Southern Upland Way Walking Holidays Bramble Cottage, Midtown, Dallry, Castle Douglas, Scotland, DG7 3UT, GB
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Accommodation and Services:
Location:

Pease Dean

Cockburnspath to
Cockburnspath

Walk No: 40

Start: Pease Bay. From the A1 roundabout just north of Cockburnspath, take the minor road signposted to Pease Bay. Follow the road along the cliff and down to the caravan park. Cross the ford and park on the right.

Finish: Pease Bay. From the A1 roundabout just north of Cockburnspath, take the minor road signposted to Pease Bay. Follow the road along the cliff and down to the caravan park. Cross the ford and park on the right.

Nearest Town: Cockburnspath



• Distance: 2 miles


• Height Gain:
•

• Relevant Map:
Difficulty: Moderate

• Terrain: Good paths. Can be muddy at times. Boots or strong shoes recommended.
• Toilets: At caravan park or in Cockburnspath.

• Refreshments: Shop at caravan park. Pub in Cockburnspath.

Route Description
Pease Dean is a Scottish Wildlife Trust reserve, purchased for its high conservation value as a surviving fragment of broadleaf forest. It consists of two deep valleys which join at their lower end. A network of paths has been laid out and there are information boards at several points. The Southern Upland Way passes through the Dean.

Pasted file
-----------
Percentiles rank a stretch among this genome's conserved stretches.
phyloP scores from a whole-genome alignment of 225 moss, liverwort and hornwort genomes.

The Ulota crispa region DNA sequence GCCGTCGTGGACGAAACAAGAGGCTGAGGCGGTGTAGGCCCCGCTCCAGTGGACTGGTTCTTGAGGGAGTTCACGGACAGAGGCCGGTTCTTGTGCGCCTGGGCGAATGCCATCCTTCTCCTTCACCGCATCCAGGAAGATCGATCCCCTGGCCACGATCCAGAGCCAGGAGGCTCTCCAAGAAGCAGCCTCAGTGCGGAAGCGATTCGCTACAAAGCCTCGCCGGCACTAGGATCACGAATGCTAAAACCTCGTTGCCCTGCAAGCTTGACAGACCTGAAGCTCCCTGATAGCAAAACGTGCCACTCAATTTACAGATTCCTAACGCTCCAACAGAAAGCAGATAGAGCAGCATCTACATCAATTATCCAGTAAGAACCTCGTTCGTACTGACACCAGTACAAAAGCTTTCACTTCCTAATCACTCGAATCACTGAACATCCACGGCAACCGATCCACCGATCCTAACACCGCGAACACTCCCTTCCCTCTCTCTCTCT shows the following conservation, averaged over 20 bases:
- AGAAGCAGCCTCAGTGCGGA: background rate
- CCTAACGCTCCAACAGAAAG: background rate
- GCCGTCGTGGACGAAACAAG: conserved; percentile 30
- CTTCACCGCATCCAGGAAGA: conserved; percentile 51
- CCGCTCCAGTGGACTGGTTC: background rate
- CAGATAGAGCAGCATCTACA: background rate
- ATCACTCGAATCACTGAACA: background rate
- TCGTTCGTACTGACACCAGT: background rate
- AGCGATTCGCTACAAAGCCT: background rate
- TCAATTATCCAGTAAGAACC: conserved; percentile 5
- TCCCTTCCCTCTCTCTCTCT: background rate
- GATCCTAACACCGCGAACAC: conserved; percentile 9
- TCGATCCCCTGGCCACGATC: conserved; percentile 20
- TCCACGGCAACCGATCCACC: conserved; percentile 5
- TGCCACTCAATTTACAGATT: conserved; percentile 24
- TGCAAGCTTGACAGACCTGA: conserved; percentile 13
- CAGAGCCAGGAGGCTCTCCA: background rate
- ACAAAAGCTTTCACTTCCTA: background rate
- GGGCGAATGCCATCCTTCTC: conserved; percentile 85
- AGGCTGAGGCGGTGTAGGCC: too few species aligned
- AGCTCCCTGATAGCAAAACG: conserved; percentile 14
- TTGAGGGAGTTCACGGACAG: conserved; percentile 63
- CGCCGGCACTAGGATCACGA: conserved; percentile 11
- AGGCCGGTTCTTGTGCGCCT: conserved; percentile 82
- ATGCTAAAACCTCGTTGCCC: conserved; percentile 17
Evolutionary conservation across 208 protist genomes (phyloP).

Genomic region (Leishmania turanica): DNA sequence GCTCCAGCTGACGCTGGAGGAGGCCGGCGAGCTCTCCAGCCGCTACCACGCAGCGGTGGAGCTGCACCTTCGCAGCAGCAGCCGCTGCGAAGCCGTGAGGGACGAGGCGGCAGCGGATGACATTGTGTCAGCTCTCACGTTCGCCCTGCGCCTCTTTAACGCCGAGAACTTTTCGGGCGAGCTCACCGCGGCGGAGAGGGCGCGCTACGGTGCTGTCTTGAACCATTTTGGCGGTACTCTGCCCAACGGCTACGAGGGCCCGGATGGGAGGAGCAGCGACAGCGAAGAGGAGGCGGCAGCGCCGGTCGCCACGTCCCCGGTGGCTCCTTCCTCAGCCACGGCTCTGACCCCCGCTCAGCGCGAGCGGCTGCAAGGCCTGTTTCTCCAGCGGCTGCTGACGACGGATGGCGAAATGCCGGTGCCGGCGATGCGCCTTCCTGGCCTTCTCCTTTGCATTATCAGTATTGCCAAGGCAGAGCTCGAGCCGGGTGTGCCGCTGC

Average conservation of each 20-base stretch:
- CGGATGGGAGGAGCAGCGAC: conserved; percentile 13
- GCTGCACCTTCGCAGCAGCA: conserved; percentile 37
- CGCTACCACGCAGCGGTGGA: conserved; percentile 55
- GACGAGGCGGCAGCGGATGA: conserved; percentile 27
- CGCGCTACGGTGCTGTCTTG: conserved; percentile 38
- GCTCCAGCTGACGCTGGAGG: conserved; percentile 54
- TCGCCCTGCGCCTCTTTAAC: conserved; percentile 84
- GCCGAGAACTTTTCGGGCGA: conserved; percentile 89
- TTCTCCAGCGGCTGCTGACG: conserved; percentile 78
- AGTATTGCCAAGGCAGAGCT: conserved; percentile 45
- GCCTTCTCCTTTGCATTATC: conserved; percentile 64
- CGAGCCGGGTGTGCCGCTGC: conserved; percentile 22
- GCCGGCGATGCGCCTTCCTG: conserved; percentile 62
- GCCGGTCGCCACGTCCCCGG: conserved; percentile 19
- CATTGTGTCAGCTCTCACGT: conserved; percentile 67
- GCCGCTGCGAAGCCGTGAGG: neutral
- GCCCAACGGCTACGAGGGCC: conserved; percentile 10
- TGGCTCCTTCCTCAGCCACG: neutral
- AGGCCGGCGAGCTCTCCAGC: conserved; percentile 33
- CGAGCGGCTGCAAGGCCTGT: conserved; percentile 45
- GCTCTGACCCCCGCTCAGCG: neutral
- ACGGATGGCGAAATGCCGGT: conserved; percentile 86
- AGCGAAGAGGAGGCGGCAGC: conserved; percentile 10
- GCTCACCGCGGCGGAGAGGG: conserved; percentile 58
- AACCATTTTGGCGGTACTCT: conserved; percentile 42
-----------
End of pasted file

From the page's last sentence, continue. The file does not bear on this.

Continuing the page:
From the car park, cross the burn by the footbridge and turn left into the reserve. Follow the path up the right-hand valley, through which flows the Tower Burn. Trees in the reserve include ash, elm, oak and hazel with alders along the burns. The damp conditions are ideal for ferns.

Continue with the path until it crosses the burn, close to the railway line, and return down the other side of the burn. Keep right at a fork and then swing sharp right to walk up beside the Pease Burn to Pease Bridge, built in 1783 and at the time thought to be the highest stone bridge built in Europe.

Cross the bridge and turn left, back into the reserve, following Southern Upland Way signs down a long flight of steps. Continue with the Way right down to the edge of the reserve. Bird life includes woodpeckers, tree-creepers, dippers and various tits and finches. Roe deer and red squirrels are both present in the reserve. The return path leads directly back to the car park.